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Barents Sea fish modelling in Uncover Daniel Howell Marine Research Institute of Bergen.

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Presentation on theme: "Barents Sea fish modelling in Uncover Daniel Howell Marine Research Institute of Bergen."— Presentation transcript:

1 Barents Sea fish modelling in Uncover Daniel Howell Marine Research Institute of Bergen


3 Fish model Multispecies fish population model –Cod, capelin, herring Age and length structured To be implemented in FLR –Based on Gadget model

4 Gadget Simulation model Create a virtual population within the model Follow the fish through their lives –Fishing, mortality, growth, maturation, etc. Process driven –E.g. percentage becoming mature, not percentage mature at age

5 Gadget Age&length based Multiple: species, stocks, fleets, areas Separation of model and data –No data required for the simulation run Statistical functions used to compare model and data

6 Gadget Specify a model with: Choice of equations for growth, reproduction, fishing selection... Parameters in those equations –fixed or estimated Data Statistical functions measuring fit between model and data

7 Gadget Simulation model is made, without using the data Uses specified stocks, fleets, growth equations... Produces a virtual population through time, and virtual catches from that population

8 Gadget Compared model results against the real- world data Statistical functions assign a numerical score to each data set Combined in a weighted sum to give a single likelihood score

9 Gadget A one dimensional measure of the ‘success’ of the model Can be used to optimize the model Repeat runs are made using different values of key parameters Attempting to find the lowest score –the best match to the data

10 Optimization Optimize parameters Structure of model is fixed E.g. Select a dome shaped fishing selectivity –Will remain dome shaped –Exact shape will be optimized

11 Model Overview Very complex for a fisheries model Need to avoid adding any more complexity that is necessary Extra complexity/flexibility needs either: –Data to optimize to –Externally derived parameters

12 Model Overview Monthly time steps Several Areas (Barents Sea and other subsidary areas for migration) Currently only considering interactions in the Barents Sea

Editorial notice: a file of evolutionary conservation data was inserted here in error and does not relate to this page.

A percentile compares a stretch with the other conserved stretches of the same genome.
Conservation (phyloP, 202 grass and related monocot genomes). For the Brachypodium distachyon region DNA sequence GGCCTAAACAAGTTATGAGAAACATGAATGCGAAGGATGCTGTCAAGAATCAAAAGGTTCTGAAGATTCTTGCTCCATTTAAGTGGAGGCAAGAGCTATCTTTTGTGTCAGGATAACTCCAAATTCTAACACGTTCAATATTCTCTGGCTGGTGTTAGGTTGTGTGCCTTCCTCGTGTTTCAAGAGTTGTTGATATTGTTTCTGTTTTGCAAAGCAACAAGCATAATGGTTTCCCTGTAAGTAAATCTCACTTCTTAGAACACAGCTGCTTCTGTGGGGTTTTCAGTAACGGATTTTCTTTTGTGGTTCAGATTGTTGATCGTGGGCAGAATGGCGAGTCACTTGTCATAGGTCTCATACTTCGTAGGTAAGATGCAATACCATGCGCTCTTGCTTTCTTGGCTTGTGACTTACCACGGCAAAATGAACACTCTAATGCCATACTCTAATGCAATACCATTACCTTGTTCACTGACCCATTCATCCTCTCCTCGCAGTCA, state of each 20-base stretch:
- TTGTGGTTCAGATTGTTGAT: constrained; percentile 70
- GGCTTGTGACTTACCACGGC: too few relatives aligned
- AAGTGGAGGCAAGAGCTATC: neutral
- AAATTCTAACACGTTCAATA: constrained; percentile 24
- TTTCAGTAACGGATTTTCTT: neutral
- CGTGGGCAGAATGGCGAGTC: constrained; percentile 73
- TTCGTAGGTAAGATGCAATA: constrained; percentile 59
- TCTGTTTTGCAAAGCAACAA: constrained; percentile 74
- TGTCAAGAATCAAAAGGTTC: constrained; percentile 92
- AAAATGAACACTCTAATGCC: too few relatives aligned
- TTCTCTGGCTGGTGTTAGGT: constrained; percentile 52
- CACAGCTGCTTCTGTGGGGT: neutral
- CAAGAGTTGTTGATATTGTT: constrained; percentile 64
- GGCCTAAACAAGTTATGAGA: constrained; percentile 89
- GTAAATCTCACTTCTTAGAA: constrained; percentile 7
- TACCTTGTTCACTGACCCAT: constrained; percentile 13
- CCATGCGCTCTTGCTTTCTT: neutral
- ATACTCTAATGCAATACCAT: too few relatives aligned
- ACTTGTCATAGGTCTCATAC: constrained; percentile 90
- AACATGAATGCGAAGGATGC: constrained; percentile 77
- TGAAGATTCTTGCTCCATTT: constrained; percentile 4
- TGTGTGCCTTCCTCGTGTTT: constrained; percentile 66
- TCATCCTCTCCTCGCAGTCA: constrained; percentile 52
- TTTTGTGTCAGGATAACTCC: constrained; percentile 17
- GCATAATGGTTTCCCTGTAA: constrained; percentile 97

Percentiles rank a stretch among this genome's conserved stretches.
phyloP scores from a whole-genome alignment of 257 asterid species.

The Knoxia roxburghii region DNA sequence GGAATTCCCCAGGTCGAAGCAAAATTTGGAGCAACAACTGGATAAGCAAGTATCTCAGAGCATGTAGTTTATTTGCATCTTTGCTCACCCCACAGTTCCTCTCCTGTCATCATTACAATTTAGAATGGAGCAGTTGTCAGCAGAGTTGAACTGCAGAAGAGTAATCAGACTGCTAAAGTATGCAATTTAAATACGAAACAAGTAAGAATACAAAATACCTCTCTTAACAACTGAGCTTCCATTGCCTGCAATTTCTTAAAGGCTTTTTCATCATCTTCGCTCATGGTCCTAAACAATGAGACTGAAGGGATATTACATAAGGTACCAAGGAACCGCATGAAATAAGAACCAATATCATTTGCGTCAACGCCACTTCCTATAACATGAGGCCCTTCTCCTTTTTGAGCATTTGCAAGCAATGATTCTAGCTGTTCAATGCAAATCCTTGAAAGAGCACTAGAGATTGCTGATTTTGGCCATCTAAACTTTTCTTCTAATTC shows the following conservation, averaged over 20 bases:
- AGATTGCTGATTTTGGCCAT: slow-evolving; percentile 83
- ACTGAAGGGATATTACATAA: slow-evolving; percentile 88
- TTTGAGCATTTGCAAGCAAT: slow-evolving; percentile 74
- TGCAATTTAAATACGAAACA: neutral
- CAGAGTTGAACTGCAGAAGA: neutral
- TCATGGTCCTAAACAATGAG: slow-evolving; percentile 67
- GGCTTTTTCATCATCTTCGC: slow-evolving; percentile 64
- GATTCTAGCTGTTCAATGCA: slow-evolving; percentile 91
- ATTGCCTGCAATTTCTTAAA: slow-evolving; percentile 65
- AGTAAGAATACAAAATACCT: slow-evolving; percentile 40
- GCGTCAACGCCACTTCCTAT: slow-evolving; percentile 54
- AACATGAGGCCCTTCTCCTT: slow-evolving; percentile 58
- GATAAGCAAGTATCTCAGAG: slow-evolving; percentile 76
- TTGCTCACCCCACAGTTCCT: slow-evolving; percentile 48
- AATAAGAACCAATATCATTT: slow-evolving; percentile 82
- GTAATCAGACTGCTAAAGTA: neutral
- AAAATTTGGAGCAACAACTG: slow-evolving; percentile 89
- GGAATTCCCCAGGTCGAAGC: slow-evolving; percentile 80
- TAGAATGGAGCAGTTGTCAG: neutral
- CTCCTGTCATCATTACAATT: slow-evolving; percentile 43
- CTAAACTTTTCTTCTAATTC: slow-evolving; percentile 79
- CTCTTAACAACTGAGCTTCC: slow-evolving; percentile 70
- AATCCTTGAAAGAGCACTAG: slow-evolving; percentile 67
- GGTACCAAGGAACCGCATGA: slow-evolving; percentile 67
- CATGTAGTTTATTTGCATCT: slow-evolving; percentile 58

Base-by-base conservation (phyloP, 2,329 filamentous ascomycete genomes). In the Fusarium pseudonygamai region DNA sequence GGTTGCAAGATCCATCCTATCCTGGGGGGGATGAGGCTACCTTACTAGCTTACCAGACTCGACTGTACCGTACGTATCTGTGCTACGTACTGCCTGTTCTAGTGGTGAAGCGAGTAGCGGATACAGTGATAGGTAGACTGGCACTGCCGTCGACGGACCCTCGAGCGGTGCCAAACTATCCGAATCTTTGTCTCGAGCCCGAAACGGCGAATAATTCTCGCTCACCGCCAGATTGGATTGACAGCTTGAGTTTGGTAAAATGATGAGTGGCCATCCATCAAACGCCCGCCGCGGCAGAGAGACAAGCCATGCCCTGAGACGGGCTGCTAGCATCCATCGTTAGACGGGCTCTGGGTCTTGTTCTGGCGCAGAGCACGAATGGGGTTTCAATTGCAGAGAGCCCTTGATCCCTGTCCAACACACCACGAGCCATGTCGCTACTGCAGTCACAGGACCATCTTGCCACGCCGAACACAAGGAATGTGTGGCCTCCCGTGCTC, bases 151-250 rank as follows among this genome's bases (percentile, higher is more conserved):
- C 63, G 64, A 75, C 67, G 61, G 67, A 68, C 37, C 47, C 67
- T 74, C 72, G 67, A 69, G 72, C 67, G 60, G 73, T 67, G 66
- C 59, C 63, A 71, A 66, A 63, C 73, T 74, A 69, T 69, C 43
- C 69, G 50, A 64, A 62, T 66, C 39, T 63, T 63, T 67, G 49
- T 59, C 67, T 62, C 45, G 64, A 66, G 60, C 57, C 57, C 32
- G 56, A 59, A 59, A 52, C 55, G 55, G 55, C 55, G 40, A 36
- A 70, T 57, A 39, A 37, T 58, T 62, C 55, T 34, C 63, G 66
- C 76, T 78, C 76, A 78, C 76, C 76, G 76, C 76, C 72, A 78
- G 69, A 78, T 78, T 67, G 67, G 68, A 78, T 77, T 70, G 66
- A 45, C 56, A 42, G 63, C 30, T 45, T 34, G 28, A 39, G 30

13 Model components Multiple ‘stocks’ –Different species –Different stocks of one species –Split by maturity or sex –Different genetic components? Fish can move between stocks –Maturation –Physically move between two distinct stocks

14 Model components Growth Mean length growth can be a combination of : –length, age, weight, ‘condition’, water temperature –Other physical factors? Actual growth –mean growth for each timestep is converted in to a distribution, with estimable parameters

15 Model components Migration –Multiple areas –Movement pre-specified or modelled –Modelled as % moving from one area to another –Can vary over time (needs to be pre-specified or have enough data to estimate changes)

16 Model Components Reproduction –Can simply estimated on a yearly basis to best fit the data –Or based on mature population characteristics –Can also include other factors (e.g. temperature)

17 Model Components Reproduction –Closed life cycle is possible –Can be based on SSB, or on the length, weight and possibly ”condition” of adult fish –Can be based on length distribution of fish, not just overall SSB –Simple modelling of fish larvae possible –But has to be on the same time scale as the fish model (monthly time step)

18 Model Components Predation –fish can eat other stocks –predation is length based (predator and prey) –cannibalism is possible –“desired” diet of a predator is spread over available prey, with preference factors Fishing –fleets are treated as predators

19 Model Components Fishing –Fleets can have their own selection function –typically selecting on length Can either model (or specify) catch in tons Or model fishing mortality

20 Model Flexibility Parameters can be pre-specified or estimated Estimate: –once for all years –separately for each year –split years into blocks, and estimate for each block

21 Model Flexibility Choice of functions typically available –Growth –Fishing selectivity –Etc. Can write new functions, or modify existing ones, relatively easily if required

22 Modelled population The program keeps track of the details of the virtual population, and outputs summary statistics –e.g. –Numbers, biomass, weight at length and age –Catches in numbers and weight –Predation by one species on another, by length

23 New or improved process models Improvements can come as either: Processes modelled within the program Processes implemented as fixed parameters Need to keep complexity to a minimum

24 Task To look at ways in which the outputs from the different parts of WP1 and WP2 can be incorporated into the fish population model

25 Sub Models (1.4) Migration –Model is large scale Migration is specified as percentage moving between areas in a given month (process driven)

26 Sub Models (1.3) Genetic/behavioural changes through time Have the possibility to have time dependant effects in most parameters: –e.g. Migration, recruitment, growth Not yet stock-size dependant

27 Sub Models (1.1, 2.4) Fecundity Have: –Number of fish by age and length –Weight of fish in age/length cell –Condition of fish

28 Sub Models (2.1, 2.2, 2.3) Larval growth/survival –Can include simple larval growth –Can have eggs produced in one area appearing as fish in another –Can include environmental factors (e.g. Temperature) –Cannot include very small time steps –Needs data or pre-specified parameters

29 Recovery Scenarios Can set up quite detailed scenarios –Time dependant –”good” and ”bad” years Don’t have much time to actually do this –Need to prioritize

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